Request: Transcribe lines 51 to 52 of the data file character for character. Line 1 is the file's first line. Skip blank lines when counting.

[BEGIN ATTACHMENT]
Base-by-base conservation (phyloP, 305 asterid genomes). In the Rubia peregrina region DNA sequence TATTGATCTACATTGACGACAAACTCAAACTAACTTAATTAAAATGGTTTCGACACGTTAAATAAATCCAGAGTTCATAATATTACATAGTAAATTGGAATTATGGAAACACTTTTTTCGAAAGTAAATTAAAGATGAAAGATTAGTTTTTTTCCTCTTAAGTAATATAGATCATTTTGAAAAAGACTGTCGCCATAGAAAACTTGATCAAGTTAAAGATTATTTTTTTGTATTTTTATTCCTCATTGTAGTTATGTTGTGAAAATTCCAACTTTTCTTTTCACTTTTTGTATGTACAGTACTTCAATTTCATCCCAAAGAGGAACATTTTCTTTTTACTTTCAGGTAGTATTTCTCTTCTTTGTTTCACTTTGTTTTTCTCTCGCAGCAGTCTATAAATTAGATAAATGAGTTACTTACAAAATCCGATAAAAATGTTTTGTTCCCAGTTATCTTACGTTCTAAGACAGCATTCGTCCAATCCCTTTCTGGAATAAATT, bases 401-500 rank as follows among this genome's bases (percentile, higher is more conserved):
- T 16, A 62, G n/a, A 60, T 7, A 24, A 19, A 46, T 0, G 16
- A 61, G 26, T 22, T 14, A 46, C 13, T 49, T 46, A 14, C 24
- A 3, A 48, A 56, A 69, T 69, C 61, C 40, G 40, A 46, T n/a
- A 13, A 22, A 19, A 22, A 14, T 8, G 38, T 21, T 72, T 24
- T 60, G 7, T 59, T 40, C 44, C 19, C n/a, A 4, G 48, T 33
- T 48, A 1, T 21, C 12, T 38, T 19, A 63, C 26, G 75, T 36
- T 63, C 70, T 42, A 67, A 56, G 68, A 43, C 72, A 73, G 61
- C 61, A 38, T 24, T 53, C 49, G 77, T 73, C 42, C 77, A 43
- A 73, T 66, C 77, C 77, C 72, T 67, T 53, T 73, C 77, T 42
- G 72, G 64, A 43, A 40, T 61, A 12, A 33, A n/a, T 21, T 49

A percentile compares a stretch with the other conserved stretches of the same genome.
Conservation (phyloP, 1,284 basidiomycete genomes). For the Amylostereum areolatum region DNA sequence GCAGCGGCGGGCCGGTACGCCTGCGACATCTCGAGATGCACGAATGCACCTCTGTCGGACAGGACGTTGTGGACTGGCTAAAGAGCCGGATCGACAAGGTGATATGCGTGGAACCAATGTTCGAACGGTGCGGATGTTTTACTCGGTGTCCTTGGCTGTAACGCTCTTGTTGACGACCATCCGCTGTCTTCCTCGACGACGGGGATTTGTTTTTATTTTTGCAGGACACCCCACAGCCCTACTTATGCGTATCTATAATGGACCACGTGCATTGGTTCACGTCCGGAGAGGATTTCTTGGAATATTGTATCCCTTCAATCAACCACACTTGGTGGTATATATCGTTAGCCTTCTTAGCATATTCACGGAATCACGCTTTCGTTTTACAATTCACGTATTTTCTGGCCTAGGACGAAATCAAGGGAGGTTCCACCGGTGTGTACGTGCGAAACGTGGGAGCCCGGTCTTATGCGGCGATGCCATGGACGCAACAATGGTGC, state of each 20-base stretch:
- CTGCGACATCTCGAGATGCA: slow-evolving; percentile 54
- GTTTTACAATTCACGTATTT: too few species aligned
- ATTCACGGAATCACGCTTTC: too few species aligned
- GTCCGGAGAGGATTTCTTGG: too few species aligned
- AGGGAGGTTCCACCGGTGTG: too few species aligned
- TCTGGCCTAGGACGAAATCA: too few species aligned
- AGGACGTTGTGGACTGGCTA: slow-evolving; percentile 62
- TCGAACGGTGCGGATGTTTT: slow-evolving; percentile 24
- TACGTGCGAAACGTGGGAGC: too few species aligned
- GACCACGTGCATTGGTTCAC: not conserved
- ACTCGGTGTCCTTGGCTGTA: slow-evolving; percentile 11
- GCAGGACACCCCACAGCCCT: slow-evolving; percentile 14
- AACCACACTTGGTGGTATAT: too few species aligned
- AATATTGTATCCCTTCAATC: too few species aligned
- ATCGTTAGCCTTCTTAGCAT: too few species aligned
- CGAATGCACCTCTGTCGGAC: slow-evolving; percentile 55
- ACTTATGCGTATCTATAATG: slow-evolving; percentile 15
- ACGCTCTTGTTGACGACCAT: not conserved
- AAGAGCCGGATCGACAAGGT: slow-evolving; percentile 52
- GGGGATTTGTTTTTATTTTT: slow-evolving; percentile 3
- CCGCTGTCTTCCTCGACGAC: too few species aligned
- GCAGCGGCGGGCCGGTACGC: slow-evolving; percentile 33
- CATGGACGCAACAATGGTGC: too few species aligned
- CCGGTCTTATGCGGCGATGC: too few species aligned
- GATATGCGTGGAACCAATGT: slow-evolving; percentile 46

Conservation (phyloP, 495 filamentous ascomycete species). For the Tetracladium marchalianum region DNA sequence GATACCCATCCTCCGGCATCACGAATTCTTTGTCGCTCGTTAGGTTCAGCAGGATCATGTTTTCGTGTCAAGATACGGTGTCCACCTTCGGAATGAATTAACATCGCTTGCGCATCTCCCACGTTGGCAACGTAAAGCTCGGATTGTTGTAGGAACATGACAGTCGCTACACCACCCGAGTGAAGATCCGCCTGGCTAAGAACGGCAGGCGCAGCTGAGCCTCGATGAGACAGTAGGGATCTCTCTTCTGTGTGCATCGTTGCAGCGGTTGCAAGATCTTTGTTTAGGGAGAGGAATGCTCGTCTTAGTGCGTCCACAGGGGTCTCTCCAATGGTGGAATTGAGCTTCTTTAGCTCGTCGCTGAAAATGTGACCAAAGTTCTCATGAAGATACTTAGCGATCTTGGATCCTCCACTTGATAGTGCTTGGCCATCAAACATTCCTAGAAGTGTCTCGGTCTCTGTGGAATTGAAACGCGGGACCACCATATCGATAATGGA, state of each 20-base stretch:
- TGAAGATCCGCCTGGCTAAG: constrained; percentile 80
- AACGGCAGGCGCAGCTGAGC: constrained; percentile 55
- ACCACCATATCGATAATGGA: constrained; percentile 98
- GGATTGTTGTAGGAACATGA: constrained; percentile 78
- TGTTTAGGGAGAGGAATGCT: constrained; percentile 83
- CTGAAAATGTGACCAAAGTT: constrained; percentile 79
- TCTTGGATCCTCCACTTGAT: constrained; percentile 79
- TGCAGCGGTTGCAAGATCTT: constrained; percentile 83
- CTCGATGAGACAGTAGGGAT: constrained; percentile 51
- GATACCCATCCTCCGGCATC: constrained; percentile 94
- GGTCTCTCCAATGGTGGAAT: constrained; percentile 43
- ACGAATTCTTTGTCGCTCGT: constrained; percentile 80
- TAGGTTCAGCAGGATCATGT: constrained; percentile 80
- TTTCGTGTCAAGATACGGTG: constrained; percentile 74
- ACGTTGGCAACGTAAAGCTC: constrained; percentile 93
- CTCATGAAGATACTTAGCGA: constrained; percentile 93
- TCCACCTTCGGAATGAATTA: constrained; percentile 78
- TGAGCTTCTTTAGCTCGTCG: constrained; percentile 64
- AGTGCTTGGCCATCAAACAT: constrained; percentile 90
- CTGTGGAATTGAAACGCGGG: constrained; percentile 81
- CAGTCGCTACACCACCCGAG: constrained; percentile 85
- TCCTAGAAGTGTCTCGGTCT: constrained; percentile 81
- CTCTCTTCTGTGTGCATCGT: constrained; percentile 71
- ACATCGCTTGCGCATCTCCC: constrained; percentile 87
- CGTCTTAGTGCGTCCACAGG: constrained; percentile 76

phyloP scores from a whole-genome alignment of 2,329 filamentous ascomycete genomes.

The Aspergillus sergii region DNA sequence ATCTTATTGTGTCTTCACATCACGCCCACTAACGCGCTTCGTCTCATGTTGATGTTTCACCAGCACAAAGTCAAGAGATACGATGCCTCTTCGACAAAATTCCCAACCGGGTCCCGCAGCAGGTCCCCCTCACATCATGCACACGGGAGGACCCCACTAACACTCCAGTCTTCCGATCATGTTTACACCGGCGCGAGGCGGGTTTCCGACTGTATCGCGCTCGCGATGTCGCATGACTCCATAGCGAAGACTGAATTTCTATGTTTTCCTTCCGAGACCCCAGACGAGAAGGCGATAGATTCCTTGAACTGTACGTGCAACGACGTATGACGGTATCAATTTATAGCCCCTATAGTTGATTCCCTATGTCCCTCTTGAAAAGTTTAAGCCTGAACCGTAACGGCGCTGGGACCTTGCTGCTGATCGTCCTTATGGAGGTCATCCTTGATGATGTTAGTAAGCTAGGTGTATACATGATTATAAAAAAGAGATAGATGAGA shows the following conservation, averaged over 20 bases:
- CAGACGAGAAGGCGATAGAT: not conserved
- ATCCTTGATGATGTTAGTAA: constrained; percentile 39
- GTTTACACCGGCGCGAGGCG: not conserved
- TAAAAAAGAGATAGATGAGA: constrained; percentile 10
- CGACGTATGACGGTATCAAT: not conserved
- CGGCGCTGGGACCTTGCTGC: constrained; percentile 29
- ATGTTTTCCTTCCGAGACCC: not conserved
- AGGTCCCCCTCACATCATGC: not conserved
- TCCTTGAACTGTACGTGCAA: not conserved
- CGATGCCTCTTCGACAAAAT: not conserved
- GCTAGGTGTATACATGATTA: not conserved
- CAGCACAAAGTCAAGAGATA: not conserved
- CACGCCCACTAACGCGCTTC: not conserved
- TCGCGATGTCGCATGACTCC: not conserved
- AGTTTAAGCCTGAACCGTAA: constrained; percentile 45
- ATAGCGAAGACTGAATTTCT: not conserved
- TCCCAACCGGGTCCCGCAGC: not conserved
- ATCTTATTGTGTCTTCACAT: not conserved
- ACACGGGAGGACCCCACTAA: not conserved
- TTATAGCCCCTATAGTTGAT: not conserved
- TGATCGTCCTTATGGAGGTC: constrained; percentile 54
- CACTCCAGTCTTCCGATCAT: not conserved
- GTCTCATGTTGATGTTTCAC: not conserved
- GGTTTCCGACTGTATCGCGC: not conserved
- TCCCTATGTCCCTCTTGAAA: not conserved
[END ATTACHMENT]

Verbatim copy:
- ACGAATTCTTTGTCGCTCGT: constrained; percentile 80
- TAGGTTCAGCAGGATCATGT: constrained; percentile 80